Laparoscopic surgery in the old patient: do indications and outcomes differ?
- First Online:
- Cite this article as:
- Scheidbach, H., Schneider, C., Hügel, O. et al. Langenbecks Arch Surg (2005) 390: 328. doi:10.1007/s00423-005-0560-9
- 83 Downloads
Background and aims
In view of the increasing numbers of old and very old people in the general population, we evaluated the short-term outcomes of laparoscopic colorectal surgery for differences between younger and older patients.
A total of 4823 patients with complete data sets from a prospective, clinical observational multicentre study initiated by the “Laparoscopic Colorectal Surgery Study Group” were analysed for this investigation.
Of the patients, 909 (18.8%) were older and 3914 (81.2%) younger than 75 years. In the older patient group, malignant disease was a significantly more common indication for surgery. As was expected, the rate of general complications (pneumonia, cardiopulmonary problems, urinary tract infection) was significantly higher in the older patient group with its greater prevalence of preoperative comorbidity, but there no differences in terms of intraoperative or postoperative surgical complications or conversion rate between the groups.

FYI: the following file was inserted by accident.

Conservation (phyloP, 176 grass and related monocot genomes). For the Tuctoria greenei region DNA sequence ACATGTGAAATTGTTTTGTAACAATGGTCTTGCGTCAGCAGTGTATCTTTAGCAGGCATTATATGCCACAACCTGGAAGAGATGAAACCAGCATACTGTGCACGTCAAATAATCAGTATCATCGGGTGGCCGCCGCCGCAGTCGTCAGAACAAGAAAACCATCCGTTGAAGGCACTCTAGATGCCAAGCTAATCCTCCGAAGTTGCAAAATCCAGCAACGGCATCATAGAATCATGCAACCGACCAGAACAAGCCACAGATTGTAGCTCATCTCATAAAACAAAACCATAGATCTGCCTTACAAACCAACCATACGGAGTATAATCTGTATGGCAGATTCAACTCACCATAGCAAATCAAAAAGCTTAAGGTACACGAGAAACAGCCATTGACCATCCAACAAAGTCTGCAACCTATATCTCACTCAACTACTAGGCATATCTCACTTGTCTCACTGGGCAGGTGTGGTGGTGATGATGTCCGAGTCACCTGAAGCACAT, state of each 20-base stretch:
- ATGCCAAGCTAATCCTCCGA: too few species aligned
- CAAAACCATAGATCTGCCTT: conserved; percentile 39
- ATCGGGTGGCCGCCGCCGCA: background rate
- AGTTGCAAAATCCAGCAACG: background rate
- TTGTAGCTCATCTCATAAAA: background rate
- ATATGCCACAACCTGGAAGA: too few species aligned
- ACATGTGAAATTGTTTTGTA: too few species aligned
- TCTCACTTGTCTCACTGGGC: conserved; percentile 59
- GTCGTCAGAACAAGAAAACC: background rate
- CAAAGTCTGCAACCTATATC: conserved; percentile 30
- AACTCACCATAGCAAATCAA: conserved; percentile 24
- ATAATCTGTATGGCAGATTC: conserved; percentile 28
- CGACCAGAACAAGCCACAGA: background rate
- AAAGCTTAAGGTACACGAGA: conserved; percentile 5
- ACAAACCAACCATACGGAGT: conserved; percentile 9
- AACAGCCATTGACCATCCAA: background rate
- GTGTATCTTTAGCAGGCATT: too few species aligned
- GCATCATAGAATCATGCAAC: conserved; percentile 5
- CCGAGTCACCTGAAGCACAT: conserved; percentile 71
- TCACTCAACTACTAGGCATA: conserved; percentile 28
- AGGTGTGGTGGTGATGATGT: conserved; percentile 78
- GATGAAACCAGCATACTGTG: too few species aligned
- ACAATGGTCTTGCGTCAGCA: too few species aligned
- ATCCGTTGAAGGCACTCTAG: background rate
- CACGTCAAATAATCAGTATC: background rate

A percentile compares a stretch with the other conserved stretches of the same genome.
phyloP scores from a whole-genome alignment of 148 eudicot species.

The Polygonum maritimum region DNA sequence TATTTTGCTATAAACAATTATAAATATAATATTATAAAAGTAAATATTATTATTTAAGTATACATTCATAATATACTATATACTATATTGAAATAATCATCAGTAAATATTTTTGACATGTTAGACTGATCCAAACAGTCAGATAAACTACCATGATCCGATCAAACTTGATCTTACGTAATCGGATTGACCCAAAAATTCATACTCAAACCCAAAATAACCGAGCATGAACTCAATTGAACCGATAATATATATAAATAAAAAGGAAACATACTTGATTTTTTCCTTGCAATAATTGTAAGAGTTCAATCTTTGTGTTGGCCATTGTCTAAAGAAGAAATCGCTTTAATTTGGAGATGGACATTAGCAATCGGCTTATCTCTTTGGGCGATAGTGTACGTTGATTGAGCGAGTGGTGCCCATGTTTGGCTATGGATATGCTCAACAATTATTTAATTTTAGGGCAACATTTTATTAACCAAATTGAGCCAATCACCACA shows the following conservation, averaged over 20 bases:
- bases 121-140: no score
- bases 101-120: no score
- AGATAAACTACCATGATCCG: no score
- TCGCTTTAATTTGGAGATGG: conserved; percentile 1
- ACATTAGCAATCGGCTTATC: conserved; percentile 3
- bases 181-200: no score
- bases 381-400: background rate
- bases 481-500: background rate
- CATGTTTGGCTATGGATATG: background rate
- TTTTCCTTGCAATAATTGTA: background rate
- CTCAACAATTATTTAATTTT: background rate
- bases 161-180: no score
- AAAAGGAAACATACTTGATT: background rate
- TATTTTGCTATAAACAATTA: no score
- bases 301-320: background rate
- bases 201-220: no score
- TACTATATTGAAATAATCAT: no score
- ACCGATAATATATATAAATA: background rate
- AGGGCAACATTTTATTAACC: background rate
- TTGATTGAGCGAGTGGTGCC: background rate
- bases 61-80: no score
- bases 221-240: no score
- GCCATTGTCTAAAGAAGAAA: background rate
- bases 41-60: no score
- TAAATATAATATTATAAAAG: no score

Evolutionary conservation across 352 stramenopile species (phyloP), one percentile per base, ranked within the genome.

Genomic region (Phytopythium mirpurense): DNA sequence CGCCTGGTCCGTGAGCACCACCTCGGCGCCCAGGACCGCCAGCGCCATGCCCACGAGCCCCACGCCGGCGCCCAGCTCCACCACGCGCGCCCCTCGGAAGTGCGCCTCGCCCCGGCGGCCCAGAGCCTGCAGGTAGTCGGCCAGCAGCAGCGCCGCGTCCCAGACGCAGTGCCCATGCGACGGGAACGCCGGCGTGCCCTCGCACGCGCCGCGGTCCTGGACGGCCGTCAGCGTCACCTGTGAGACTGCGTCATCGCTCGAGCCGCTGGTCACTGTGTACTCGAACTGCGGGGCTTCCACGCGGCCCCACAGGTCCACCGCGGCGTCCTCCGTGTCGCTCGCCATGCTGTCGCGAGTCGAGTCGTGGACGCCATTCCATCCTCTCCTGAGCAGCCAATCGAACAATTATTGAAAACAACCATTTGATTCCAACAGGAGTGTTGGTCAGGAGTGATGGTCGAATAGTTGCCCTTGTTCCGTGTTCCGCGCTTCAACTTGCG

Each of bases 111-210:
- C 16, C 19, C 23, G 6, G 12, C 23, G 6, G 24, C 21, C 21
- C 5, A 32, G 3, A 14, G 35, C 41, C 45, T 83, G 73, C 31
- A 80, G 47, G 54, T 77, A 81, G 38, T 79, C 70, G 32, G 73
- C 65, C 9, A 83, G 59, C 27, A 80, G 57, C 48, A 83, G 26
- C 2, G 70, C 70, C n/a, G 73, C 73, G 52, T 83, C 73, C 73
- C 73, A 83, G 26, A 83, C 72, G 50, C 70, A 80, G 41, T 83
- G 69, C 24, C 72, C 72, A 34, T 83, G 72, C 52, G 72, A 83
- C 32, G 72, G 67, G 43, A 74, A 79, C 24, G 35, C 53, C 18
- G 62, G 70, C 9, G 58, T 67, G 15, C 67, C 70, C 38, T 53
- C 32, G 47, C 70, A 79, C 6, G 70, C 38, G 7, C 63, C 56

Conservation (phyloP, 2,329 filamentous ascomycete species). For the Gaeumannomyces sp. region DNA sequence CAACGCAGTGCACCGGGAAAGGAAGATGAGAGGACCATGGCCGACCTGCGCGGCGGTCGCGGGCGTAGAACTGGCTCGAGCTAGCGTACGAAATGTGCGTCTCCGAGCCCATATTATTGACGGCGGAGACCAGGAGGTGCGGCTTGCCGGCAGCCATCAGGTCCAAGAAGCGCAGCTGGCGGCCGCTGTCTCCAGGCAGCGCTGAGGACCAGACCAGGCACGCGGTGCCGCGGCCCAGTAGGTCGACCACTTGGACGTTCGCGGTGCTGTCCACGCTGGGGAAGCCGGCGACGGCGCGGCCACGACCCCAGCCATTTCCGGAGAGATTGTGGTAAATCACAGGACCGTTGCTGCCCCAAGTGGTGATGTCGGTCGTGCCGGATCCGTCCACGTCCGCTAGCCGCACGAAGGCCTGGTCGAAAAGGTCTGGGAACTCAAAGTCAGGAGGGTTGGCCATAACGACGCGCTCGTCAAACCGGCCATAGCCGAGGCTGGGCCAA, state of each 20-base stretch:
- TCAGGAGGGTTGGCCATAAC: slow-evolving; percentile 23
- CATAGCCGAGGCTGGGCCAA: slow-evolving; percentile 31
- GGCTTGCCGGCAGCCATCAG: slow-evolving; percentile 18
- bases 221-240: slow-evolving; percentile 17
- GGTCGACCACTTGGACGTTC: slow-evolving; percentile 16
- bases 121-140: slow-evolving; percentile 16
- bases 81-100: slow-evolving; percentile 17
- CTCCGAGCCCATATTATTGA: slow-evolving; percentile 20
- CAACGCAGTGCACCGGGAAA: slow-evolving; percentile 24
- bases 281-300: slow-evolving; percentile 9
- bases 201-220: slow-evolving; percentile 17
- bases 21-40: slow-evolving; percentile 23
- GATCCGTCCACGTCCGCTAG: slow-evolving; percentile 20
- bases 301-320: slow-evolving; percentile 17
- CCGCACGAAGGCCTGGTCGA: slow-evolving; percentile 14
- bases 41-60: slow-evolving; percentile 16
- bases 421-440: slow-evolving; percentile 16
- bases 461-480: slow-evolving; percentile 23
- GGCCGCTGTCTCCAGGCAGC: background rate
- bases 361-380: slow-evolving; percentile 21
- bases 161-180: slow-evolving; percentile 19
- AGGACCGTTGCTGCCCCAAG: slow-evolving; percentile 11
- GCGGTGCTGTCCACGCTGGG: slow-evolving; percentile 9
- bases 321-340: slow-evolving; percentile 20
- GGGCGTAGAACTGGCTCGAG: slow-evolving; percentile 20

The higher rate of postoperative complications resulting from preoperative comorbidity in the older patients makes it necessary that the indication for surgery be established with care. In view of the advantages of the laparoscopic approach with regard to the postoperative course, the preferential use of laparoscopy for the treatment of colorectal problems requiring surgery in older patients should receive serious consideration.